Home Fifty Plus: Sweet 16th Amendment – income tax!

Fifty Plus: Sweet 16th Amendment – income tax!


taxIt will be challenging not to drop a few vile words throughout this column.  Income tax.  Every year I have to pay.  I pay extra because I have a plethora of wealth – that is sarcasm.  This year, I decided to toy a little with the IRS.  I wrote a check for one dollar more than I owed.  They sent a check back for one dollar.  I’m not cashing it.  They can’t close their books.  If they do, they’re lying all because of my one little dollar.  My little game probably cost a lot more than one dollar.

Years ago when our daughter got her first paycheck, she looked at all the deductions and calmly said, “I didn’t sign up for any of this.  My generation is pushing the reset button.  Your generation messed up everything.  I’ll never see Social Security and I can’t buy into a 401K plan.”  My husband and I laughed.  She did have many good points.  I can even drop the F word.  Yes, the word starts with f and ends in k.  401K and you thought I was going to write something else.  How many working people, emphasis on working people, have the means to contribute to a 401K plan?  And if they do, the payoff is a joke.  Additionally, the IRS imposes intense rules and regulations in regards to tax deferred funds.  You will pay eventually.

I had to pull out some old history books in reference to the 16th Amendment (1913) specifically personal income tax.  “In 1894, an amendment was attached to the Wilson–Gorman Tariff Act that attempted to impose a federal tax of two percent on incomes over $4,000 (equal to $109,000 in 2015.)”  Wouldn’t that have been nice?  That was declared unconstitutional.  Instead, we got the 16th Amendment and our politicians keep slapping onto it.  Go to the library.  Tax codes take up at least a quarter of the building.  How is the average American to understand this?  They can’t.  That’s why even the most educated and intelligent among us have a CPA.  Great.  I pay someone to tell me how much I owe in taxes.  I’ve been told you are less likely to be audited if you have your taxes done by a CPA so I suppose I’m getting something out of it.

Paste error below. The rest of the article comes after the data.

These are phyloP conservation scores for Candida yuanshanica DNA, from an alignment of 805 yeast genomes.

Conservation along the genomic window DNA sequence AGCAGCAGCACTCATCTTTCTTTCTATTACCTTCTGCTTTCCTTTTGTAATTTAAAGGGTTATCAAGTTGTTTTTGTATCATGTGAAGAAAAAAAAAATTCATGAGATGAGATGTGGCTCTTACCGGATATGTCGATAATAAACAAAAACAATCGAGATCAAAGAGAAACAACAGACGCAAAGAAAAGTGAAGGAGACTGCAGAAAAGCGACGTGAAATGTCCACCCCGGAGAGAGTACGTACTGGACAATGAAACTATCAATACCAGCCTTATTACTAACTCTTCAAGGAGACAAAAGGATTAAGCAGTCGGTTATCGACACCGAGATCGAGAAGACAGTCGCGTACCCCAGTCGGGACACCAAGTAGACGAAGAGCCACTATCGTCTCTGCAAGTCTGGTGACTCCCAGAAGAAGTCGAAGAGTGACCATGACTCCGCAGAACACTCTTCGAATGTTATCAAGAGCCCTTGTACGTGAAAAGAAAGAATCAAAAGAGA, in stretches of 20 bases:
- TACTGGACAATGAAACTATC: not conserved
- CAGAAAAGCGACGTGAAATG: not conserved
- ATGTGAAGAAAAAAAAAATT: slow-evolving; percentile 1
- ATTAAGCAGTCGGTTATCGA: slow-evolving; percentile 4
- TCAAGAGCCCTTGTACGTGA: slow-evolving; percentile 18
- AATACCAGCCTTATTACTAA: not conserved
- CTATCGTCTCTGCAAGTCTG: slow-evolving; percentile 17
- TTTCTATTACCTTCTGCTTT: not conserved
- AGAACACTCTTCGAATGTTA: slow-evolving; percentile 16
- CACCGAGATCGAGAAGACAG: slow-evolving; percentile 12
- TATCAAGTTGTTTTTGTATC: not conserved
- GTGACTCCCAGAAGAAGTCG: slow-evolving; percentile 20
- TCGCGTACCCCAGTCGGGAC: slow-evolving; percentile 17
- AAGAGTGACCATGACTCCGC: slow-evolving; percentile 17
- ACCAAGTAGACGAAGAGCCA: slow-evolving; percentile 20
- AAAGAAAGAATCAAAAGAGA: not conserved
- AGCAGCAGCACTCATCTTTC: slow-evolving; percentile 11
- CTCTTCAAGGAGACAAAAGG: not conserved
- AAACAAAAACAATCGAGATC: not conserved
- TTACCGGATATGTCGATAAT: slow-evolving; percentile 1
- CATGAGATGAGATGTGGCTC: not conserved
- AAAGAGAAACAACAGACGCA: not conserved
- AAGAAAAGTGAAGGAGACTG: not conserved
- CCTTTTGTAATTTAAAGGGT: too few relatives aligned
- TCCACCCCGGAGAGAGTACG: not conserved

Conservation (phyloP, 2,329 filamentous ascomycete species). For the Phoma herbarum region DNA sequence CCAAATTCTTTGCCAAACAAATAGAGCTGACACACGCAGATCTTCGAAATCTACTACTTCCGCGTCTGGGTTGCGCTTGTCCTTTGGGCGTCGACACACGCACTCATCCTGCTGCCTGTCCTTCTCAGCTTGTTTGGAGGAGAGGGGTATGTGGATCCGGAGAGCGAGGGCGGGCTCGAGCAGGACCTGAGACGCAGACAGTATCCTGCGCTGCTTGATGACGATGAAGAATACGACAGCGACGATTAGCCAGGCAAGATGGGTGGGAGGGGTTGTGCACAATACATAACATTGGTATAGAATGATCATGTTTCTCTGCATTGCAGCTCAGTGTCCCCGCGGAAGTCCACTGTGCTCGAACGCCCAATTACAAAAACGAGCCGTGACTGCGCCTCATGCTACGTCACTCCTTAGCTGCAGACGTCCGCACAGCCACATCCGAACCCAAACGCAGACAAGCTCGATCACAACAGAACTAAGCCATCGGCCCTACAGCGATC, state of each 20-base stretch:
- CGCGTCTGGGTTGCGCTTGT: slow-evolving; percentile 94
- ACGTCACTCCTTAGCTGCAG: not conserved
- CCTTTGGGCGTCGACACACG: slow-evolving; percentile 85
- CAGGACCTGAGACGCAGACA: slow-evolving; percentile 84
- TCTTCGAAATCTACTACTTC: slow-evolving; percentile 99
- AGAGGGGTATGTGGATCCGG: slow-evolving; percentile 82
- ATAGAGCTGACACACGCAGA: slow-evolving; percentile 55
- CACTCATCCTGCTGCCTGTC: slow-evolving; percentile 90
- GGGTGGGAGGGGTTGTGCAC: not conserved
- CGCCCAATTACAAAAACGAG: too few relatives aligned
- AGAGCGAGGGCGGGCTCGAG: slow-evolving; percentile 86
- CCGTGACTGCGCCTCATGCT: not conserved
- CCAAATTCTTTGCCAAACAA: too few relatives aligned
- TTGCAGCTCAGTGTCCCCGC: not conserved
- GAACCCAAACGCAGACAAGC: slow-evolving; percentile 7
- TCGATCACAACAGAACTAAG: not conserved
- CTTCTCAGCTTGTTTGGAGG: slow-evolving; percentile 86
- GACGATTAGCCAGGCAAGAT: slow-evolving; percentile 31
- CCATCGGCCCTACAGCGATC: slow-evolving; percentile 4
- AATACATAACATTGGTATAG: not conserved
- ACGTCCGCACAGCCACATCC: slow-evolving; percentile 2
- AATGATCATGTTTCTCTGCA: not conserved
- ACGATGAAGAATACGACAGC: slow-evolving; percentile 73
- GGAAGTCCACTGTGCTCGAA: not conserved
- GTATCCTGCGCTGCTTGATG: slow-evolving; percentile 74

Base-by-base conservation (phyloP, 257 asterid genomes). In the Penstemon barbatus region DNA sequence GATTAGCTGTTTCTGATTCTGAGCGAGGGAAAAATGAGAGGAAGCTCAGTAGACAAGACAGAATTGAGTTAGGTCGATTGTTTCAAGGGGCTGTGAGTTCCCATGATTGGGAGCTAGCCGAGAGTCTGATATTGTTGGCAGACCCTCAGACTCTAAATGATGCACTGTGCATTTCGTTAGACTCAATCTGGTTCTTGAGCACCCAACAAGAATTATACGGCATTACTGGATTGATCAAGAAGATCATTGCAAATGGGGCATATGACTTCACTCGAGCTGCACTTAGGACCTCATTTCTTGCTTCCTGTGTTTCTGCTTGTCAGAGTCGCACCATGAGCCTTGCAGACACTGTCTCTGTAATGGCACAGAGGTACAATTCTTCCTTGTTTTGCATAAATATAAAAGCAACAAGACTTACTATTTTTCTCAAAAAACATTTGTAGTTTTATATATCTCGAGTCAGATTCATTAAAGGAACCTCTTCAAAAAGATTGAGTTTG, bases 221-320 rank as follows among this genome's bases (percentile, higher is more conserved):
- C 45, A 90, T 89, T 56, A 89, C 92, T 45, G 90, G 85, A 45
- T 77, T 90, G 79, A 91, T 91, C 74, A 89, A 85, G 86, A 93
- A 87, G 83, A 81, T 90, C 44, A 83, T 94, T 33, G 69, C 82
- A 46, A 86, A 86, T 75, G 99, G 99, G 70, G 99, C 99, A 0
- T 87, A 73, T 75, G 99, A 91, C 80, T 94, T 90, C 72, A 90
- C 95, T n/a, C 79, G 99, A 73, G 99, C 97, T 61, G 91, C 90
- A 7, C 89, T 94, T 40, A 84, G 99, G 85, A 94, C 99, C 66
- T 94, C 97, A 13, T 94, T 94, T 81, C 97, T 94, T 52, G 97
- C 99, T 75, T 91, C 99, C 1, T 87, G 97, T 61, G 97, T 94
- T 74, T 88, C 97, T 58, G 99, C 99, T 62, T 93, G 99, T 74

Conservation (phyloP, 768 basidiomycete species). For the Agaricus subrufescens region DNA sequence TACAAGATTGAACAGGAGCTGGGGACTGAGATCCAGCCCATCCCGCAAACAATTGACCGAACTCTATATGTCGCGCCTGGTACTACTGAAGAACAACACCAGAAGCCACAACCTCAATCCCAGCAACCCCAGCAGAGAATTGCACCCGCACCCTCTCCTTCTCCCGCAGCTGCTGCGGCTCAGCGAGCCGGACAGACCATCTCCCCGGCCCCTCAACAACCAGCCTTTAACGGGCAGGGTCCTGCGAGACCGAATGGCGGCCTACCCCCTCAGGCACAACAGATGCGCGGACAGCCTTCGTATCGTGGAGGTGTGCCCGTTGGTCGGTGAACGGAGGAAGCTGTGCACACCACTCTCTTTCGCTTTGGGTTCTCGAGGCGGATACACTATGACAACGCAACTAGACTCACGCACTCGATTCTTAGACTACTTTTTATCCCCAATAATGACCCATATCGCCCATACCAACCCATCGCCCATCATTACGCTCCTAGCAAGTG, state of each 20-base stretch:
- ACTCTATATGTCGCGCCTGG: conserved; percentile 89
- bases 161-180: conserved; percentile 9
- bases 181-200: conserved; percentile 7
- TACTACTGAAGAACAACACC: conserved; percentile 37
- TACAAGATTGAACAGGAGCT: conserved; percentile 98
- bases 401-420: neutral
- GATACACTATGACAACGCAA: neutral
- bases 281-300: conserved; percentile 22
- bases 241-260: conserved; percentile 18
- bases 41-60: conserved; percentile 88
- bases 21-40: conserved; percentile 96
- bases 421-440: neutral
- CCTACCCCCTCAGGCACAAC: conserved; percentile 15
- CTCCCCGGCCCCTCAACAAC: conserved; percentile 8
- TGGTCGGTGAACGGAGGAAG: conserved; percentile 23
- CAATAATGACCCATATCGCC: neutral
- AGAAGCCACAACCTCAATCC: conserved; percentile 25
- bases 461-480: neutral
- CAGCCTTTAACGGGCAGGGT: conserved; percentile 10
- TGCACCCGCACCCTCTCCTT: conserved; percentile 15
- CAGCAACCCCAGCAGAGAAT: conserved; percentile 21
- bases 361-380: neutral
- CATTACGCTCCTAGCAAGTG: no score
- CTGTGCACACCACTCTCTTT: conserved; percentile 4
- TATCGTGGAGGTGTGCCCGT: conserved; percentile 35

Of course we need taxes.  I just don’t believe the burden should be on the 99% that work for the 1%.  I can’t even attack corporations.  In the United States corporate taxes are 35 per cent.  That is more than any other country imposes on its corporations.  These corporate taxes forces outsourcing.  I can’t get angry at Susan from Bangladesh for my computer questions but I can get angry when it’s more cost effective for corporations to have lobbies to pay off politicians to get out of paying taxes.

And just what is this local personal property tax on vehicles?  I paid taxes when I bought the vehicle so why do I have to keep paying?  In the booming metropolis of Waynesboro, Virginia, that tax is due in December.  That’s the city’s way of wishing me a Merry Christmas.

I doubt this is what Thomas Jefferson and Alexander Hamilton envisioned in our early years.  I picture those two adversaries standing side by side, shaking their heads, and saying, “We gave you a blueprint.  This is not what we meant.”  Yes, they did and no, they didn’t.  We just keep prodding along like Ancient Rome.  That didn’t end well.

In the meantime, I’ll keep turning my tax documents over to the CPA every year.  I’ll probably continue writing a check to the IRS for one dollar more intentionally.  They may catch on to my game and audit me despite the CPA.  I’m not worried.  Things are bound to get better after the November elections anyway.

Column by Linda R. Jones



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